Your third paragraph is a sad statement, but as a matter of insurance, officers are probably told to stay in the car until other investigating officers arrive at the scene.

  19. Gene,

    Both examples you cited are 7 years old. Considering how frequently we see these incidents the very fact that you have to dig that far back to find an example of a similar prosecution is pretty telling.

    Was a drug or alcohol test even administered to the officer? Is surveillance video from area businesses available? Was the dashcam video on?

    Everyone knows what’s going to happen to this officer: nothing.

    If this had happened in Florida – where there are ongoing, armed disputes between local and state police – I might expect some chance of a different outcome.

    No DA is going to risk their career to protect a cop.

    Please. There is more personal and career risk if the DA prosecutes the cop than if not.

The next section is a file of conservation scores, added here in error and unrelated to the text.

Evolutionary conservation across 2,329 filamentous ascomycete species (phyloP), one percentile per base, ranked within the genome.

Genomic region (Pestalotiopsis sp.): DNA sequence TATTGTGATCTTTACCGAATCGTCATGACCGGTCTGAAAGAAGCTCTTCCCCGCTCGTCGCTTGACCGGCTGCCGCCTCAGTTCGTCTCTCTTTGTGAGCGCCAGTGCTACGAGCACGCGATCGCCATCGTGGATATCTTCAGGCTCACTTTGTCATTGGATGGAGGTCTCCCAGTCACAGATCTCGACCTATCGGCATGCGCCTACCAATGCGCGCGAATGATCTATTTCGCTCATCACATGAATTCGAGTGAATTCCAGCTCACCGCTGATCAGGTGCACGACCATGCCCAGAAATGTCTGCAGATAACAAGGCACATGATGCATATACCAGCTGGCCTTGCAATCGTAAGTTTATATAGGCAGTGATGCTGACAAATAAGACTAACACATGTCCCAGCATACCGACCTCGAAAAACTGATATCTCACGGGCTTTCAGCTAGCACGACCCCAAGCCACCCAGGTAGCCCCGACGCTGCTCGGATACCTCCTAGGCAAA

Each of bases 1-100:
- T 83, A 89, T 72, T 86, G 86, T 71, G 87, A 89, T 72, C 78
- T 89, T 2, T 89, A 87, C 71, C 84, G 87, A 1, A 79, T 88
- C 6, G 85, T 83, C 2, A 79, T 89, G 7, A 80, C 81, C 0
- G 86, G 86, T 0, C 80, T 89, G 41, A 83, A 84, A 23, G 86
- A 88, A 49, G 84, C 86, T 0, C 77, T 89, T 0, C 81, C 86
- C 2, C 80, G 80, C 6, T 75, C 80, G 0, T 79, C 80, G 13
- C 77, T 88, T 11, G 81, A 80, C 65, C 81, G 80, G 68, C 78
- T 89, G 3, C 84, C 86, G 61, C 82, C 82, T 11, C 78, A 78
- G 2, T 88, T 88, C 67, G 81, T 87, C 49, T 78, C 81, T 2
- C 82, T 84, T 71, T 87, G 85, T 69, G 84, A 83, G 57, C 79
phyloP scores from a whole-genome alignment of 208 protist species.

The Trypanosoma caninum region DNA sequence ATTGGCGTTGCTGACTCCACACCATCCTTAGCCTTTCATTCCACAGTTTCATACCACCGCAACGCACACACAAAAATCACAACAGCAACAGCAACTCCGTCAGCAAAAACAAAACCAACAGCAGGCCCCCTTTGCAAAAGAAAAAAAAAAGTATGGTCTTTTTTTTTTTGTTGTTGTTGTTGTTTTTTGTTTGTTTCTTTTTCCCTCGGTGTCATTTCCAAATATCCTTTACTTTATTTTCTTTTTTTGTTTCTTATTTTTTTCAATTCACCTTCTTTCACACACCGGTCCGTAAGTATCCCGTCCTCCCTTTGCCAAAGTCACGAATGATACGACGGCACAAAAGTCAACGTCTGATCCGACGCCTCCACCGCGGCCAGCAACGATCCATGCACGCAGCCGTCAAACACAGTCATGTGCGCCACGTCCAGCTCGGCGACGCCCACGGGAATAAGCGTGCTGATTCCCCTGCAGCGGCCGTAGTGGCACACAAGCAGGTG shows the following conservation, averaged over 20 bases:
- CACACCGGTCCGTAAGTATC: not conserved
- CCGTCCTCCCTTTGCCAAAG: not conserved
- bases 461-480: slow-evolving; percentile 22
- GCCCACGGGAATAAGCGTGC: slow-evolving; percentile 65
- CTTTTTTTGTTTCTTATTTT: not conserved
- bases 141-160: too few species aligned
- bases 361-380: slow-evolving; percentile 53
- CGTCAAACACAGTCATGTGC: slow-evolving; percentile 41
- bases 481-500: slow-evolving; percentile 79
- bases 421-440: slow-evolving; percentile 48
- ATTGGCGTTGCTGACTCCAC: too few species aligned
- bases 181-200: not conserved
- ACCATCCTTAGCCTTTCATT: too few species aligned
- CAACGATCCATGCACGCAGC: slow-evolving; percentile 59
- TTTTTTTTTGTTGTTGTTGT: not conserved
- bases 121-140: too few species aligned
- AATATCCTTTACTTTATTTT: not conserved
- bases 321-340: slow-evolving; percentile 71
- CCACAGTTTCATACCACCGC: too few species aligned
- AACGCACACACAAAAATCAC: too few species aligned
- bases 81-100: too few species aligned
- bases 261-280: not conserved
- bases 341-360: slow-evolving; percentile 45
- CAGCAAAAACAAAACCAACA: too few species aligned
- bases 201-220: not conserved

20. Gene,

    I found one that went to trial:

    Jury acquits former Memphis officer of vehicular homicide, deadlocked on other charges

    And an actual conviction… for reckless driving:

    Former Fort Lauderdale cop charged with vehicular homicide found guilty of lesser crime

    Among evidence not permitted at trial:

    In the month before McKay’s death, Griss drove faster than 90 mph at least 90 times on various roads while on and off duty, according to the department’s report.

    Investigators said they found 15 instances of Griss driving faster than 110 mph, mostly on interstate highways. He reached 118 mph twice on Interstate 595 and 114 mph once on A1A, where the speed limit is 30 to 35 mph, records state.

  21. puzzling,

    None of that changes what you’ve said is supposition. I’m sure I could find more current cases if I was that interested, but I’m not.